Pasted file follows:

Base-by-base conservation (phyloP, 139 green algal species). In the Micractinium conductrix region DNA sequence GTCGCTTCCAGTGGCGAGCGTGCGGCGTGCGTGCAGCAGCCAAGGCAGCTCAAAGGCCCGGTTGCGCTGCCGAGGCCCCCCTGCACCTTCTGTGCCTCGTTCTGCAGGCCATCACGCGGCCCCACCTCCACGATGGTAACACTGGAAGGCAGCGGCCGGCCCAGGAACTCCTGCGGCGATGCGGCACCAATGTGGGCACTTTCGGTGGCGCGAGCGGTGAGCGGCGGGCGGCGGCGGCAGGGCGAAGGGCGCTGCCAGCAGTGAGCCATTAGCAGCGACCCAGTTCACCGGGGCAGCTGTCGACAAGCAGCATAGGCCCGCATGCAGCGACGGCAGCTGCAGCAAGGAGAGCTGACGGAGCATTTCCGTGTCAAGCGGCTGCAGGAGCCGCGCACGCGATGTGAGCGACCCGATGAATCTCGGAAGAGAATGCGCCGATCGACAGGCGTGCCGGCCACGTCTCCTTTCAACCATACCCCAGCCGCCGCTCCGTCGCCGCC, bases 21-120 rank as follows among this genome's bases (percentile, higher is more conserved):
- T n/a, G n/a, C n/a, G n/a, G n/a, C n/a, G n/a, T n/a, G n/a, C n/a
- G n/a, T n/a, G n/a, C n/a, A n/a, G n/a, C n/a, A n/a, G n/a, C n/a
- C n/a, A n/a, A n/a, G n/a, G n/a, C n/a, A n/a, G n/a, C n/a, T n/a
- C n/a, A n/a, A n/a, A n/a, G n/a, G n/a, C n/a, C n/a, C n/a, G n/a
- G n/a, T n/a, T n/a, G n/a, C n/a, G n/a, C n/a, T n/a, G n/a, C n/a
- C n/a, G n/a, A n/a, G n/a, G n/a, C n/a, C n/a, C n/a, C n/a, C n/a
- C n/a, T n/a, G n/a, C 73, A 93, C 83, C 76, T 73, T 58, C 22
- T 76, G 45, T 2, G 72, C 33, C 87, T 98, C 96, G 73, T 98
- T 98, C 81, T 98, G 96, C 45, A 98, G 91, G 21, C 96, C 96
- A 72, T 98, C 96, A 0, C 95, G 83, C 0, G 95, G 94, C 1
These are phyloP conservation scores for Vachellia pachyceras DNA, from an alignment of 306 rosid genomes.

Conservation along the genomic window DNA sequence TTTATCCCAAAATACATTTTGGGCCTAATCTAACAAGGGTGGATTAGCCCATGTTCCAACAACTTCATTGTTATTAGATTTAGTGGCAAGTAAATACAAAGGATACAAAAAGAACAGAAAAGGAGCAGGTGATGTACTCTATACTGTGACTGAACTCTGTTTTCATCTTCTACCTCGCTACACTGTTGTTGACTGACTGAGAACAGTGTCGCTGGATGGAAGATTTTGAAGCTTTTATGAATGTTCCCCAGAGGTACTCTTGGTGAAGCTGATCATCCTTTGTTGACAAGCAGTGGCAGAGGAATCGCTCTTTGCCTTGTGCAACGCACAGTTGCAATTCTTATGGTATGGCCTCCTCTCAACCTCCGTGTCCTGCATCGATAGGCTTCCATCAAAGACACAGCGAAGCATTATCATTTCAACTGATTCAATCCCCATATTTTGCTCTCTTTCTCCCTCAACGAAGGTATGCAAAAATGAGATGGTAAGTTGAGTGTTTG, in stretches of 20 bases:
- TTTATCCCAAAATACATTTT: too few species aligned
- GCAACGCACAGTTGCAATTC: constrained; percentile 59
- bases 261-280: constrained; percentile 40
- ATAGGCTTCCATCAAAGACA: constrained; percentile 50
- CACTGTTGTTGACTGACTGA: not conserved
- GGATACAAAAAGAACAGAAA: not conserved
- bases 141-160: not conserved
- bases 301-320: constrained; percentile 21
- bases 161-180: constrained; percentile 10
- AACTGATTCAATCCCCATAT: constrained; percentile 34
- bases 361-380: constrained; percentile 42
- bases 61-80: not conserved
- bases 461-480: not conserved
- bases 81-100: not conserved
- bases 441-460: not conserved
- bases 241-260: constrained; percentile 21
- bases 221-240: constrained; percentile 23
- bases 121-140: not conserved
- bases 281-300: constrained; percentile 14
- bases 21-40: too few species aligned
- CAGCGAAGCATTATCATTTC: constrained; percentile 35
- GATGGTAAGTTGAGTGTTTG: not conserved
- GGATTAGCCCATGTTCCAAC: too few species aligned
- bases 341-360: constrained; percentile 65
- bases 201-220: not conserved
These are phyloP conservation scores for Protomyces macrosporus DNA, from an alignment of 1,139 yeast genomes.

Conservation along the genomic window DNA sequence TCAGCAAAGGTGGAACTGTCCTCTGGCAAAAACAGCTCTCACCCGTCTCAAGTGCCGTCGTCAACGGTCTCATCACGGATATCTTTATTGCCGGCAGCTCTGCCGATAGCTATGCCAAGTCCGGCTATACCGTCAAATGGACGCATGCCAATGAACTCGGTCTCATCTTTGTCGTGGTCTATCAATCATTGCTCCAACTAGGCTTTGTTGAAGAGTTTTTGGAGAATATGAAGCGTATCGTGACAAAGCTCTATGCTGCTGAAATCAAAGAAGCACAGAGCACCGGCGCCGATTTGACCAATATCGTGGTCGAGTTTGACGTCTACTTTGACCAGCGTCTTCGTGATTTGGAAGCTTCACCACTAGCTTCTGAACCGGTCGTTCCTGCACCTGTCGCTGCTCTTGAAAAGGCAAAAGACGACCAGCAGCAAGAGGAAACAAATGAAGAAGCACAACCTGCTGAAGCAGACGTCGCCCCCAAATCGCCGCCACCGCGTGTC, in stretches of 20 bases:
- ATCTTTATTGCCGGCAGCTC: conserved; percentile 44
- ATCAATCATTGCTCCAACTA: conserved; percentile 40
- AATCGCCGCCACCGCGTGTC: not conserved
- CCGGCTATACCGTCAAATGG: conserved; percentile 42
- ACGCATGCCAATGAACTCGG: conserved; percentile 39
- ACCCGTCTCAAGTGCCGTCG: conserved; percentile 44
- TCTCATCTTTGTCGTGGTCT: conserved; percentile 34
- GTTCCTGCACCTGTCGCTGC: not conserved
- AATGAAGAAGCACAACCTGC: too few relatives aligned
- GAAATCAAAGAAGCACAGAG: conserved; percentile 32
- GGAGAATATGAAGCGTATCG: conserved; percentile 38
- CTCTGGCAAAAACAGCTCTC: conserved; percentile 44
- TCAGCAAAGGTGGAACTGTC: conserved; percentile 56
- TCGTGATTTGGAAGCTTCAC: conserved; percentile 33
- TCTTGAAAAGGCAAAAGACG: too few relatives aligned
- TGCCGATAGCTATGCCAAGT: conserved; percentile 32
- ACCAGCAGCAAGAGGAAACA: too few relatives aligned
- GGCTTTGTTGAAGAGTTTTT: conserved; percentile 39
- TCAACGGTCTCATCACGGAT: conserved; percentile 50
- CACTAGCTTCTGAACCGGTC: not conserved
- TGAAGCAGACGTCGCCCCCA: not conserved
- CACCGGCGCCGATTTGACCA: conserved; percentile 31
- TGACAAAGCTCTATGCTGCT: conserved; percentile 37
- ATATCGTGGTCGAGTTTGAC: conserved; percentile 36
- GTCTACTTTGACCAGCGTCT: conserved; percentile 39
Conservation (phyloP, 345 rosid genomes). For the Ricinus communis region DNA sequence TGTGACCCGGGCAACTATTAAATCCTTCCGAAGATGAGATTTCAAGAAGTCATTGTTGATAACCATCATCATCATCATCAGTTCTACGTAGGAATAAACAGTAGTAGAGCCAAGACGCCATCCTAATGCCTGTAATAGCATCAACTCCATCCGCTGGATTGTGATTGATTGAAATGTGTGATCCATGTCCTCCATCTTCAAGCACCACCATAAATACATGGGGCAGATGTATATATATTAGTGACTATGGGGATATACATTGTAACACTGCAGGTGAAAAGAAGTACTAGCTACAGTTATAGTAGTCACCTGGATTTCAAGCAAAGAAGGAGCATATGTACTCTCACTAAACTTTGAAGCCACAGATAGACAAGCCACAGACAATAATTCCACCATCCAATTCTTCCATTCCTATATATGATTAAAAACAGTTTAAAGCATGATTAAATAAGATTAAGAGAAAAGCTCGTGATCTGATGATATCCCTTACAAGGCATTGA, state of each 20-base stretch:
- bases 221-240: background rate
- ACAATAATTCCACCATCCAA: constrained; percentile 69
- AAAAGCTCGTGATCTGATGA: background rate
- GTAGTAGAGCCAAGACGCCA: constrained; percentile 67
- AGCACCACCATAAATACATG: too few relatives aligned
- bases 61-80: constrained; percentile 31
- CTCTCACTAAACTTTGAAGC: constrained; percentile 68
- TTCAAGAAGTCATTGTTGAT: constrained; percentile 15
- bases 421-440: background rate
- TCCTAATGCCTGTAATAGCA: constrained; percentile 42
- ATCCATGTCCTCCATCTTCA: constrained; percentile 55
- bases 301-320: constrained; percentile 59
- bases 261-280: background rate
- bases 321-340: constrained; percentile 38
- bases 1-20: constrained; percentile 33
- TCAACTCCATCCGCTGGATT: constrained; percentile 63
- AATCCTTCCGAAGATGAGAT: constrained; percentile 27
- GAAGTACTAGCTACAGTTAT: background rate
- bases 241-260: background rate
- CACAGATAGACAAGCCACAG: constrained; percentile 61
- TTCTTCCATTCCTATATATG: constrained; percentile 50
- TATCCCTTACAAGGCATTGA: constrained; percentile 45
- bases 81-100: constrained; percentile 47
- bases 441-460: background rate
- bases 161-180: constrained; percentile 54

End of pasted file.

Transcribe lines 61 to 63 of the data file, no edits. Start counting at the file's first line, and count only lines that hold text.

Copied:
- TGAAGCAGACGTCGCCCCCA: not conserved
- CACCGGCGCCGATTTGACCA: conserved; percentile 31
- TGACAAAGCTCTATGCTGCT: conserved; percentile 37